Cat-and-mouse game with hookers

Police officers try to stay a step ahead of savvy prostitutes with sting tactics

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They call it the "cop check."

A prostitute from Alaska used it the other day in Monroeville.

After a man arranged online to meet her in a hotel parking lot, she walked up and -- without saying a word -- grabbed his crotch.

"I have your whole world right here," she said, laughing, as she clutched him through his pants and guided him into the hotel.

"She was practically dragging me," the man said. "I said, 'Well, let's rock that world.' "

The cop check failed, though. The man was an undercover Monroeville police officer, and he and a team of officers later arrested her in a hotel room after she offered sex for $200, according to an affidavit.

This kind of prostitution bust goes on every day at area hotels, which have asked police to do something about increasingly savvy hookers traveling here from as far off as California, Texas, Nevada and Hawaii.

The cop check is just one technique women use to tell a cop from a customer, police say. Schooled by the Internet, experience and fellow prostitutes, they post lookouts, frisk johns, demand that men get naked or ask them to fondle them. They think cops will balk at such demands, but they're wrong.

"These girls take it to another level," said the Monroeville officer, who has worked prostitution stings for 18 years and asked that his name not be used. "Often it's more physical than verbal. They do the crotch grab, they have counter-surveillance. The more questions you ask, the more you look like a cop."

Typically this cat-and-mouse game plays out quietly behind hotel room doors.

But it's become news in Green Tree, where police Chief Andrew Lisiecki has been the subject of reports that he allowed a Florida woman to begin performing a sex act on him in a hotel room Sept. 9 before his two-man backup team made the bust.

Using a standard practice for stings, the chief answered an ad on pittsburgh.backpage.com for "Island Hottie," who offered her services for $250 an hour in Green Tree without specifying what she meant. She was later identified as Akudo Esther Duru, 32, of Fort Lauderdale.

According to Chief Lisiecki's affidavit, the two met at the Radisson Green Tree and took off their clothes at her request. He asked her whether she wanted her "donation," code for payment. After she said "put it on the table," the affidavit says, the woman used her hand to start a sex act. He said he stopped her and told her he wanted more but needed protection. When she pulled out a condom, he told her she was under arrest and signaled his entry team.

Chief Lisiecki said the appearance of a condom is an obvious indication of sexual intent and predicate for an arrest.

The chief has since been pilloried by some in his community who say he went too far, but prosecutors and police who work stings here and in other cities say he did nothing wrong. Touching, they say, is sometimes necessary because veteran hookers are careful not to verbalize sex acts.

One online tutorial for prostitutes offers this advice:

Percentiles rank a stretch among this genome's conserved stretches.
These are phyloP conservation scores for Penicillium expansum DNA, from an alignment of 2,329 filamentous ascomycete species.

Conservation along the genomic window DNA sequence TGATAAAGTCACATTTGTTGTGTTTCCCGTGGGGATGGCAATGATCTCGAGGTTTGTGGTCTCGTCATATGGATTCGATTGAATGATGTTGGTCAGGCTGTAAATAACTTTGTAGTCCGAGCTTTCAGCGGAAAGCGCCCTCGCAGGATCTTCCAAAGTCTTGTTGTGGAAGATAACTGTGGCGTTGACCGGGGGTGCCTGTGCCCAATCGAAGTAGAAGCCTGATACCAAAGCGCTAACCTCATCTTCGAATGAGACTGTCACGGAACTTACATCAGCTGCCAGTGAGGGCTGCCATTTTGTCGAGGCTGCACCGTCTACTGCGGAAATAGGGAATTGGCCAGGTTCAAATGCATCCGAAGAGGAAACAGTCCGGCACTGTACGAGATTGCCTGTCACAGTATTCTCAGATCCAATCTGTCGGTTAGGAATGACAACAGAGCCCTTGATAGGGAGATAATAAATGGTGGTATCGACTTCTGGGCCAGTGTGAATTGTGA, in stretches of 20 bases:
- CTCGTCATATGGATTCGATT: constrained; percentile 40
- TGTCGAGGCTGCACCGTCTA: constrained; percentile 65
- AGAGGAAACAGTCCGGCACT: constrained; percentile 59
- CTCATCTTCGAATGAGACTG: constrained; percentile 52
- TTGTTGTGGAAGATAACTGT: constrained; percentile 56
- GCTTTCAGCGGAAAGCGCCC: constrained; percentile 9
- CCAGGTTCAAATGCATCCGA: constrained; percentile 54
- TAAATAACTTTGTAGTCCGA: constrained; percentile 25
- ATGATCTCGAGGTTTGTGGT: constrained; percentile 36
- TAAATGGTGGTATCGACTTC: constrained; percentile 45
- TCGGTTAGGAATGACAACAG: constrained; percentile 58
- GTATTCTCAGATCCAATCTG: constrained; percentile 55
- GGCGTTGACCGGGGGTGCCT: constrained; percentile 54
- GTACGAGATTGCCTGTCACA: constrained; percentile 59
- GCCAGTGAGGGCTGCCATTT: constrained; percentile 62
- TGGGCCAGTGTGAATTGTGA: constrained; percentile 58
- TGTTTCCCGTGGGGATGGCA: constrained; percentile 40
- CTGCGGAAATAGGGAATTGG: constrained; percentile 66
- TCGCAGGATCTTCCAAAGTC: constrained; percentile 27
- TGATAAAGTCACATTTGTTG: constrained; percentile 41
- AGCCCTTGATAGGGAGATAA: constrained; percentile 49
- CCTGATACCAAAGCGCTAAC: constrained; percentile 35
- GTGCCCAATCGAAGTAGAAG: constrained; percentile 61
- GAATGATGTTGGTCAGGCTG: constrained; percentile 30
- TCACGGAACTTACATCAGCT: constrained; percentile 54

"If the customer doesn't want to put his hands under your skirt while you share a drink at the bar, ask yourself why. Always be very physical, touchy-feely, and ask questions regarding sexual desire. 'What do you want me to do for you?' is a perfect example."

'Definite fondle'

Chief Lisiecki, a former Pittsburgh police lieutenant who became chief of the 10-man Green Tree force last year, said criticism of his conduct is unfair and has hurt his wife and children. Like other officers involved in stings, he said he doesn't enjoy physical contact with prostitutes, many of whom are drug addicts and are at risk for sexually transmitted diseases.

"I don't like being touched by these girls but sometimes you can't avoid it," he said. "It depends on how aggressive the girls are. Some will not voice any sex act, so you can't make the arrest."

He said he decided to do stings himself because hotels in his community have asked for help, but his force is small and he won't make officers work a detail if they don't want to. "A lot of guys don't want to do this work," he said.

At least 25 recent affidavits collected from Green Tree, Moon, Monroeville, Findlay and Pittsburgh indicate that his tactics are not uncommon. The documents show that cops often take their clothes off and touch or allow themselves to be touched, usually through clothes but sometimes skin-to-skin.

While it's legal, some officers don't think this is a good idea.

Moon police Chief Leo McCarthy said he plans to review the department's procedures in light of the Lisiecki uproar. Some lawyers also question whether contact is appropriate. The law simply states that prostitution occurs when an agreement is made to exchange money for sex.

"Even if you gave the officers the benefit of the doubt, if they got undressed, it's more than enough to make the arrest," said Blaine Jones, an attorney who has offered to represent Ms. Duru. "Touching should be out of the question. It's unnecessary."

David Harris, a University of Pittsburgh law professor, said police from other departments around the country usually make arrests after a verbal agreement.

"It's not illegal for him to do what he did," he said of Chief Lisiecki. "It is simply unusual, in my experience, for this kind of thing to happen. I'm not sure he had go that far to make the arrest."